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Lynn v. McCurrie

United States District Court, D. Kansas

August 30, 2017

PATRICK C. LYNN, Plaintiff,
ANTHONY McCURRIE, et al., Defendants.


          J. THOMAS MARTEN, U.S. District Judge.

         Plaintiff, Patrick C. Lynn, is a prisoner currently housed at El Dorado Correctional Facility in El Dorado, Kansas (“EDCF”). Plaintiff proceeds pro se and has paid the filing fee in full. This matter is before the Court on various motions filed by Plaintiff.

         I. Background

         On March 14, 2017, Plaintiff filed this civil rights action under 42 U.S.C. § 1983 against various KDOC staff members and Corizon employees alleging “23 criminal batteries/excessive use of force in violation of Plaintiff's 8th Amendment rights that occurred between 3/18/15 through 5/11/16”; deliberate indifference to his life-threatening medical condition; and retaliation. Plaintiff names ninety-seven defendants by name and an additional fifteen John or Jane Doe defendants. At the time of filing, Plaintiff was incarcerated at the Hutchinson Correctional Facility in Hutchinson, Kansas (“HCF”). Plaintiff was transferred to the Lansing Correctional Facility (“LCF”) around April 5, 2017. See Doc. 9. Plaintiff asserts that he is transferred every 100 to 120 days under a rotation schedule between LCF, HCF and EDCF.

         On July 17, 2017, the Court entered an Order (Doc. 19): finding that Plaintiff is subject to the “three-strikes” provision under 28 U.S.C. § 1915(g); finding that Plaintiff failed to show that he is in imminent danger of serious physical injury; denying Plaintiff's motion to proceed in forma pauperis (Doc. 3); and granting Plaintiff until July 31, 2017, to submit the $400.00 filing fee. Plaintiff was transferred to the El Dorado Correctional Facility in El Dorado, Kansas (“EDCF”) on July 21, 2017. See Doc. 21. The Court granted Plaintiff an extension of time to pay the filing fee (Doc. 39); and the filing fee was paid on August 16, 2017.

         II. Motions

         1. Motion to Amend Complaint (Doc. 44)

         Plaintiff has filed a motion seeking leave to file a “comprehensive consolidated” amended complaint. (Doc. 44.) Plaintiff asks the Court to grant him forty-five days in which to file his amended complaint. The Court grants the motion. The Court therefore denies Plaintiff's previous requests to amend the complaint or to add supplemental claims. See Doc. 11 (Motion for Meaningful Court Access Order to Properly Finish Remaining Counts); Doc. 29 (Motion for Leave to Add Supplemental Actionable Claims and Defendants); and Doc. 30 (Motion for Leave to Amend Complaint).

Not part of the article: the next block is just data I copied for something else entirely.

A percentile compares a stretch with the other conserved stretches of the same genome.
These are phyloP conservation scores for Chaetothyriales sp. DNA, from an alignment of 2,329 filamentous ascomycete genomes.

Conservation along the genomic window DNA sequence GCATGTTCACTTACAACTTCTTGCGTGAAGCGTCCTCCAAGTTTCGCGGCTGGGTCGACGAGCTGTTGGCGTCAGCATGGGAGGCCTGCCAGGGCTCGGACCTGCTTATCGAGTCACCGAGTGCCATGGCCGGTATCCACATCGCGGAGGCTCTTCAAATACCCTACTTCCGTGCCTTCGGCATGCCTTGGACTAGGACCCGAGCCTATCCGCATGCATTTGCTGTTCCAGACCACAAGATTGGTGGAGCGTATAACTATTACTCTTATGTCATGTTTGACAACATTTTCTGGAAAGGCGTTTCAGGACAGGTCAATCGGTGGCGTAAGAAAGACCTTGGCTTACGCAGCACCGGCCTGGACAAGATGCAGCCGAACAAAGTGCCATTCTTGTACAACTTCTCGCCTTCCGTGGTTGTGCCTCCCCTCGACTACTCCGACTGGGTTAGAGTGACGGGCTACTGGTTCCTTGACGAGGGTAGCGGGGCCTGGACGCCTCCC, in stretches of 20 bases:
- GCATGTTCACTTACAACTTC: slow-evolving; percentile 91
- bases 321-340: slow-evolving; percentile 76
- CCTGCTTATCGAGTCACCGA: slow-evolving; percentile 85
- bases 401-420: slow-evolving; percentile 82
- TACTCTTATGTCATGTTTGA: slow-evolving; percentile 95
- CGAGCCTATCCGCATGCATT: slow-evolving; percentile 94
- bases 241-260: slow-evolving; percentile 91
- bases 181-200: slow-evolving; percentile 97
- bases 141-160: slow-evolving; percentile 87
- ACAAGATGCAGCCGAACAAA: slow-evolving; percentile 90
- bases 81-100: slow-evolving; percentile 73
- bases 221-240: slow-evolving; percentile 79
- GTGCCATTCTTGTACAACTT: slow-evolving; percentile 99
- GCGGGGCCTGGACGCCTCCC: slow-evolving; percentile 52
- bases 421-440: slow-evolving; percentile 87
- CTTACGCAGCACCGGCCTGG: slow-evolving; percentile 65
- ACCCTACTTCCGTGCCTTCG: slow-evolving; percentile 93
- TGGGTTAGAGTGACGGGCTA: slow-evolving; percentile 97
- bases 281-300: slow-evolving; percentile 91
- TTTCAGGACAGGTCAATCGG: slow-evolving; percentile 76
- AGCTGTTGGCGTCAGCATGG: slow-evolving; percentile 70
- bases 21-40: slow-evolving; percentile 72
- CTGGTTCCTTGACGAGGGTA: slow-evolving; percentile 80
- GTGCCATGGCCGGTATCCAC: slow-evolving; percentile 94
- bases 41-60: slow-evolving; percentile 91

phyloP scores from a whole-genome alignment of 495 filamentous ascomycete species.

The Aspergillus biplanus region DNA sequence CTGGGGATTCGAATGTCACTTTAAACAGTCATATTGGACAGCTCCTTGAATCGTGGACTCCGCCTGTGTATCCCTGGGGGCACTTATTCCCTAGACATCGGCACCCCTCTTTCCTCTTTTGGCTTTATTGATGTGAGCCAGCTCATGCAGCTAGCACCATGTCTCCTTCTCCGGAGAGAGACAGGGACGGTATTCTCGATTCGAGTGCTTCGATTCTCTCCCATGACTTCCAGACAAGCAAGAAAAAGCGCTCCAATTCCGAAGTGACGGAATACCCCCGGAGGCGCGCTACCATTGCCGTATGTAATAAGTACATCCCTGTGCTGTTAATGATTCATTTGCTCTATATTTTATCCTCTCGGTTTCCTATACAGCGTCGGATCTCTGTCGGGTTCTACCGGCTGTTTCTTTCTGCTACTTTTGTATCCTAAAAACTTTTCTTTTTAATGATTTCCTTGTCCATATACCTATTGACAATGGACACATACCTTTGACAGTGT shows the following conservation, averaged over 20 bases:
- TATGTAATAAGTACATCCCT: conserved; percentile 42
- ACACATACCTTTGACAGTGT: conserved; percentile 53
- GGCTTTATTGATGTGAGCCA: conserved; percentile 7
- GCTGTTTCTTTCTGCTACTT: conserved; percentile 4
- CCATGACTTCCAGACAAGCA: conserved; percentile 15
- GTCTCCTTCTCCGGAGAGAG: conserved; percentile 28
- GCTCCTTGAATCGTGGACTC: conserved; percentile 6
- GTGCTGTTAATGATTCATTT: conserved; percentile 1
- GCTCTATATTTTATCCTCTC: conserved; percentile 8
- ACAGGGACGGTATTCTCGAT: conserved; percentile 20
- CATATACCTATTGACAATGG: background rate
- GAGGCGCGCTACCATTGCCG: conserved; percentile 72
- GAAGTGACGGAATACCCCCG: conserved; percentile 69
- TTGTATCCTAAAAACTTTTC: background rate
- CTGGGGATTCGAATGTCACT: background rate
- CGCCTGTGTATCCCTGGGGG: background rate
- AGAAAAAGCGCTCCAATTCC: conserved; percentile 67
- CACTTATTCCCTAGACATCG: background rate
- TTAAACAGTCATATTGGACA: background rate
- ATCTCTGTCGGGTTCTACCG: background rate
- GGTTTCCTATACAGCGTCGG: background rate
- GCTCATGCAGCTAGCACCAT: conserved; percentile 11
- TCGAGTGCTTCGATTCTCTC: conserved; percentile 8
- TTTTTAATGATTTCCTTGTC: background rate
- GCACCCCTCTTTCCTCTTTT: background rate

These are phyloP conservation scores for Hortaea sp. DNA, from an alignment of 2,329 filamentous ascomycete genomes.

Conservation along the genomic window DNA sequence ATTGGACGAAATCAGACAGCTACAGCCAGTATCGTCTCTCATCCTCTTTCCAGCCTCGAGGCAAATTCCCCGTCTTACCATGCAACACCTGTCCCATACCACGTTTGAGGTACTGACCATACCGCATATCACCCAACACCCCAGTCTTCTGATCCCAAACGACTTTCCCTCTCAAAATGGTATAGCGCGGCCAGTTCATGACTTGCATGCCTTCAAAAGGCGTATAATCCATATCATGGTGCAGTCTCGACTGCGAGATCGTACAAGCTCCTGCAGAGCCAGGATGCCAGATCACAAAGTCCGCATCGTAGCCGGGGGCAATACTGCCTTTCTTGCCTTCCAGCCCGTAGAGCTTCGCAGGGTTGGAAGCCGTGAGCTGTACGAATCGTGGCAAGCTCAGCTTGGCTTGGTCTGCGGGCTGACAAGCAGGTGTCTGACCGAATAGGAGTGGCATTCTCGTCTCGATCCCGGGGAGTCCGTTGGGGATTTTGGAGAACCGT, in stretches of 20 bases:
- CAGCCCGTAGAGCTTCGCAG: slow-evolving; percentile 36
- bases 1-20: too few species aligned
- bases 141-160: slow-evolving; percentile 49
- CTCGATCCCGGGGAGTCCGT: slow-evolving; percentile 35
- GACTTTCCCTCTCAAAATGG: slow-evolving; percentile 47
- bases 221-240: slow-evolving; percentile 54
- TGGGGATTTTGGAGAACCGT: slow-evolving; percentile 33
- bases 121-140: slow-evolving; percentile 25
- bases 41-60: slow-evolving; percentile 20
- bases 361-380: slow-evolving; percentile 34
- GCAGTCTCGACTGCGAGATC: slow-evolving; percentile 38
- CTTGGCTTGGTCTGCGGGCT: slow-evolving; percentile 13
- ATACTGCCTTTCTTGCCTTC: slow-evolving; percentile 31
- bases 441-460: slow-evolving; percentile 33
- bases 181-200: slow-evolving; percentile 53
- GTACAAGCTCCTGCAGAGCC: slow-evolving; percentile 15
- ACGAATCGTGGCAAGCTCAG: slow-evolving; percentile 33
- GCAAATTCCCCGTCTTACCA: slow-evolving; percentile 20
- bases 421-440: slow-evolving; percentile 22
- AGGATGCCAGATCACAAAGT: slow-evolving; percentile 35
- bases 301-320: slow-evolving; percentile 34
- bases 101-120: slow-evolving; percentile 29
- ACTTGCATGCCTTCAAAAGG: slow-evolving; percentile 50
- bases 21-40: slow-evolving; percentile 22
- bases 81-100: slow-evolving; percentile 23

In order to add claims, significant factual allegations, or change defendants, a plaintiff must submit a complete Amended Complaint. See Fed. R. Civ. P. 15. An Amended Complaint is not simply an addendum to the original complaint, and instead completely supersedes it. Therefore, any claims or allegations not included in the Amended Complaint are no longer before the court. It follows that a plaintiff may not simply refer to an earlier pleading, and the Amended Complaint must contain all allegations and claims that a plaintiff intends to pursue in the action, including those to be retained from the original complaint. Plaintiff must write the number of this case (17-3041-JTM-DJW) at the top of the first page of his Amended Complaint and he must name every defendant in the caption of the Amended Complaint. See Fed. R. Civ. P. 10(a). Plaintiff should also refer to each defendant again in the body of the complaint, where he must allege facts describing the unconstitutional acts taken by each defendant including dates, locations, and circumstances. Plaintiff must allege sufficient additional facts to show a federal constitutional violation.

         Plaintiff must also follow Rules 20 and 18 of the Federal Rules of Civil Procedure when filing an Amended Complaint. FRCP Rule 20 governs permissive joinder of parties and pertinently provides:

(2) Defendants. Persons . . . may be joined in one action as defendants if:
(A) any right to relief is asserted against them jointly, severally, or in the alternative with respect to or arising out of the same transaction, occurrence, or series of transactions or occurrences; and
(B) any question of law or fact common to all defendants will arise in the action.

Fed. R. Civ. P. 20(a)(2). Rule 18(a) governs joinder of claims and pertinently provides: “A party asserting a claim . . . may join . . . as many claims as it has against an opposing party.” Fed.R.Civ.P. 18(a). While joinder is encouraged for purposes of judicial economy, the “Federal Rules do not contemplate joinder of different actions against different parties which present entirely different factual and legal issues.” Zhu v. Countrywide Realty Co., Inc., 160 F.Supp.2d 1210, 1225 (D. Kan. 2001) (citation omitted). The Court of Appeals for the Seventh Circuit held in George v. Smith that under “the controlling principle” in Rule 18(a), “[u]nrelated claims against different defendants belong in different suits.” George v. Smith, 507 F.3d 605, ...

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